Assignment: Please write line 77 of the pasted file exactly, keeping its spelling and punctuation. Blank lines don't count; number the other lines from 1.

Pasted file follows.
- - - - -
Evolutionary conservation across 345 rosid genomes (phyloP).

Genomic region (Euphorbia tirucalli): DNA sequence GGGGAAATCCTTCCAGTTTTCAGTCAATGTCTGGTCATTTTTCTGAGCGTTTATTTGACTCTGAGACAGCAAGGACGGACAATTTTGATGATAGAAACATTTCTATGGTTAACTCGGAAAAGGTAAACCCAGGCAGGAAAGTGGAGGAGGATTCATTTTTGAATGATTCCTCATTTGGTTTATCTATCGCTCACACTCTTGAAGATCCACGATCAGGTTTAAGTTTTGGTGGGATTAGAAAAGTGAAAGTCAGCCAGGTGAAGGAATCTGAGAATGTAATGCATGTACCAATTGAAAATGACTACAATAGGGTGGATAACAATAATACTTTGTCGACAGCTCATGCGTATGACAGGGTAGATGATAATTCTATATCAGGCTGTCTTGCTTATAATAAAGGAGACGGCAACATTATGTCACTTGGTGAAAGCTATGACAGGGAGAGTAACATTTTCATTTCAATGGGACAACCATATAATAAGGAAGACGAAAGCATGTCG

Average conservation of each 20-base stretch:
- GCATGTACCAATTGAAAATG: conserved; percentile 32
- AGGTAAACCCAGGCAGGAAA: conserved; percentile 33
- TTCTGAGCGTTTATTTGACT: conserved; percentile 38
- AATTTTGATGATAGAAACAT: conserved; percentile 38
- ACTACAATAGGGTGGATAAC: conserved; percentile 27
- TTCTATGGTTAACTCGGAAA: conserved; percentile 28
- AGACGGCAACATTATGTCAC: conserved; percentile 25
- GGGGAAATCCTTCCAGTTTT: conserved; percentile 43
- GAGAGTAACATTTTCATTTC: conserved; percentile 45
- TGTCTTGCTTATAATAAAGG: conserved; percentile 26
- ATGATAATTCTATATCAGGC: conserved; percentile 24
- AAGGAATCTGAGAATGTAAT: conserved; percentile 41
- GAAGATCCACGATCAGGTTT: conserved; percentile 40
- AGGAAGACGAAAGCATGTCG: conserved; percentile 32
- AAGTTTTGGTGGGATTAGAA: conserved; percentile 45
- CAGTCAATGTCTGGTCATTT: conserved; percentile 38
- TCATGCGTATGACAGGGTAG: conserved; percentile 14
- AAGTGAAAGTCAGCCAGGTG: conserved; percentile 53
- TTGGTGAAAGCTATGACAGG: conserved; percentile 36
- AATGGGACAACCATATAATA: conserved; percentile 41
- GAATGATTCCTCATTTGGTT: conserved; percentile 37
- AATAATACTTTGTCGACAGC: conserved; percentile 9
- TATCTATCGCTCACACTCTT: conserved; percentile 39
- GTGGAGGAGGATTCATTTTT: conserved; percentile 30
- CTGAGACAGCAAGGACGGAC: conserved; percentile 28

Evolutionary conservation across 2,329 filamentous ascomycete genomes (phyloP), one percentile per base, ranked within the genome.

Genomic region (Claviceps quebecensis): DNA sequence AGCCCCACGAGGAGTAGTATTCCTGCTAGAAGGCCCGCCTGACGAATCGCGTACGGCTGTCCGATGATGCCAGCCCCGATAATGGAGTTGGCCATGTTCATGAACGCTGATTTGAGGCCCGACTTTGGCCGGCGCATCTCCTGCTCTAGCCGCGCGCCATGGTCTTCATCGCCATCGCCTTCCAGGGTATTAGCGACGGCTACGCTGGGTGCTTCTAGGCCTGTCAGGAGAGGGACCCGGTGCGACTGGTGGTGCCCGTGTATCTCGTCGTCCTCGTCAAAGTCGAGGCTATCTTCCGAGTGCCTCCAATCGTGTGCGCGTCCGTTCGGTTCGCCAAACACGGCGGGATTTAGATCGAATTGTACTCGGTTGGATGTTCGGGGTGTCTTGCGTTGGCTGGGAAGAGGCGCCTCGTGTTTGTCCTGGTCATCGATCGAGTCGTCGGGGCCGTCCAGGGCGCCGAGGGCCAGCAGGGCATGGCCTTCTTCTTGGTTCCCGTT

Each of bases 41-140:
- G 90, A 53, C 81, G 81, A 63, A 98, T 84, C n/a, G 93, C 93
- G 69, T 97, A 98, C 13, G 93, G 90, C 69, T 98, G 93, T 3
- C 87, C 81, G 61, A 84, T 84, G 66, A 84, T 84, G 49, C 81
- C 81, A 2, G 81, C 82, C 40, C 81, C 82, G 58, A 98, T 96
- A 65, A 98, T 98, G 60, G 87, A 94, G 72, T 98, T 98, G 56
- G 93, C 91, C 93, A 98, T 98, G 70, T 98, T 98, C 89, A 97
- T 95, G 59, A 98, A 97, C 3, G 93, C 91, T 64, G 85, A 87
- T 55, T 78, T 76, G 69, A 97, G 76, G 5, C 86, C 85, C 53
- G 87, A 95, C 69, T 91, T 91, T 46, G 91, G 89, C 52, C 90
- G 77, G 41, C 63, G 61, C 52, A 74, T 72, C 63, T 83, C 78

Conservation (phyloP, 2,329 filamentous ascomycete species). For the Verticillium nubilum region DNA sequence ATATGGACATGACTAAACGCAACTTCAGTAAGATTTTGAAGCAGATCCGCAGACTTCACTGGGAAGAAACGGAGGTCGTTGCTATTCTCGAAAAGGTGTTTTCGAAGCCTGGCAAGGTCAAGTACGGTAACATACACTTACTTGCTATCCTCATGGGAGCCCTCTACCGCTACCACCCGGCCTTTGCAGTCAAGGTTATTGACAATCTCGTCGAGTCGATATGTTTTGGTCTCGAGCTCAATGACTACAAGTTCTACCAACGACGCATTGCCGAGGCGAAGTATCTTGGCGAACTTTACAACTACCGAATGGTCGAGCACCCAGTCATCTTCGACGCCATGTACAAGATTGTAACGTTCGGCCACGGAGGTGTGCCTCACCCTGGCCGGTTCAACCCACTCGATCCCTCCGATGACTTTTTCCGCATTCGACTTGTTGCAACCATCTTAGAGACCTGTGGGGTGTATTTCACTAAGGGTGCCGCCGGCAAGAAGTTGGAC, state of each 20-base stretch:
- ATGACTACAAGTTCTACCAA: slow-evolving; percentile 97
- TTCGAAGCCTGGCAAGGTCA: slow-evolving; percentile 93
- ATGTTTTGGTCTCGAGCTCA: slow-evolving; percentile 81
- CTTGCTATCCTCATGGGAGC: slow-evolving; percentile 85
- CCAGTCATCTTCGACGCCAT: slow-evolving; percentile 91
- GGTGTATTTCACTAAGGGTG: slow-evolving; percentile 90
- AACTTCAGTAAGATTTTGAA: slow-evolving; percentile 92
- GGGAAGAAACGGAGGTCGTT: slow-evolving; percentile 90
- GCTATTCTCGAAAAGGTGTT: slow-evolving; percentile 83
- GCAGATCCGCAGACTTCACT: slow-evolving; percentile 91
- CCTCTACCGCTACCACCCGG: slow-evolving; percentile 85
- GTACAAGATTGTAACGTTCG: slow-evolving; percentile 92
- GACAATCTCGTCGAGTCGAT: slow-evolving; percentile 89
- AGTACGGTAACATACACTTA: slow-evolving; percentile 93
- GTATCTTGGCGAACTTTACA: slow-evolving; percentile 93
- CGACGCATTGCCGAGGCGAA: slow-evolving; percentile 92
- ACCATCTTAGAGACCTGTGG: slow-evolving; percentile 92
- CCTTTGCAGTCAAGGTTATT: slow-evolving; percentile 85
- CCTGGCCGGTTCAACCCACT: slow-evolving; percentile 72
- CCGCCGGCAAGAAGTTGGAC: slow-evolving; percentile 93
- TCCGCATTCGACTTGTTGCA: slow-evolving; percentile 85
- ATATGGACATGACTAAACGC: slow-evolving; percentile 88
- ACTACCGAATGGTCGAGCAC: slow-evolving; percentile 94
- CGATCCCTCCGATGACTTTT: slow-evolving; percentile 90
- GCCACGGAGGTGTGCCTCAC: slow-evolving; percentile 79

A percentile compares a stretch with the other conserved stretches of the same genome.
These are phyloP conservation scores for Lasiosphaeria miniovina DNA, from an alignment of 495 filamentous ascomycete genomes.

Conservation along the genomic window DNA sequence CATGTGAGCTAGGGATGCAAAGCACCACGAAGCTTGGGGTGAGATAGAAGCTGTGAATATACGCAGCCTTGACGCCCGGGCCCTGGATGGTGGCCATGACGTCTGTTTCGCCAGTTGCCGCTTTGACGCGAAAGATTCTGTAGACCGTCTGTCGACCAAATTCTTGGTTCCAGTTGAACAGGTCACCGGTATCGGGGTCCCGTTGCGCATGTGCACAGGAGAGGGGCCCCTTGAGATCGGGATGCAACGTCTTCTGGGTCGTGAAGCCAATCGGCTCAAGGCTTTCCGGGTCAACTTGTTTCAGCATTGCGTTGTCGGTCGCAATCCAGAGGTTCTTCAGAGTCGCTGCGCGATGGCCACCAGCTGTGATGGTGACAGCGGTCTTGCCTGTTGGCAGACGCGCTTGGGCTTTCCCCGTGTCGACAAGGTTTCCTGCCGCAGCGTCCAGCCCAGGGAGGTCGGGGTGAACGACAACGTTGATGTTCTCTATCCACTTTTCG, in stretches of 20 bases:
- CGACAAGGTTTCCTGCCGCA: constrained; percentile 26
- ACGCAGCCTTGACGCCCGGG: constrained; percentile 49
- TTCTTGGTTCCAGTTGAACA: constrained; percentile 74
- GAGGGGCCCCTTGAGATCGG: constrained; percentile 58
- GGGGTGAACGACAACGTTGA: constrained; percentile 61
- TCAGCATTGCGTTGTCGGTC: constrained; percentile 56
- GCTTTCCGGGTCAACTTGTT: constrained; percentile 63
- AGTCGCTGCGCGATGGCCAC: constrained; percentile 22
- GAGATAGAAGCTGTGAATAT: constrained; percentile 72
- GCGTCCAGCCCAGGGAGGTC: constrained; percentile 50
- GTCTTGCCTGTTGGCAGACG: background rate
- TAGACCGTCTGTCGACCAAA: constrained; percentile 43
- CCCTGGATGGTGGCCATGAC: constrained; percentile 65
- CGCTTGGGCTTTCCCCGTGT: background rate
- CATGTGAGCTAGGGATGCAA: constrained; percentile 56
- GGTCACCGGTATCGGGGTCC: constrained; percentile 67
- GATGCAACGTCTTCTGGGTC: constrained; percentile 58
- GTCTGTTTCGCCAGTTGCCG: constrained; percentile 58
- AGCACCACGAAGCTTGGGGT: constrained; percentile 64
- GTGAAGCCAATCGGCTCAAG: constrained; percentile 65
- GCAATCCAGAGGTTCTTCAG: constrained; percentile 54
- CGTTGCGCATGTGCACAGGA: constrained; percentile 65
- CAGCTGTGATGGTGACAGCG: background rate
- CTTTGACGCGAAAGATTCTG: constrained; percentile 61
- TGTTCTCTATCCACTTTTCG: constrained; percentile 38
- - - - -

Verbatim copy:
- GCTTTCCGGGTCAACTTGTT: constrained; percentile 63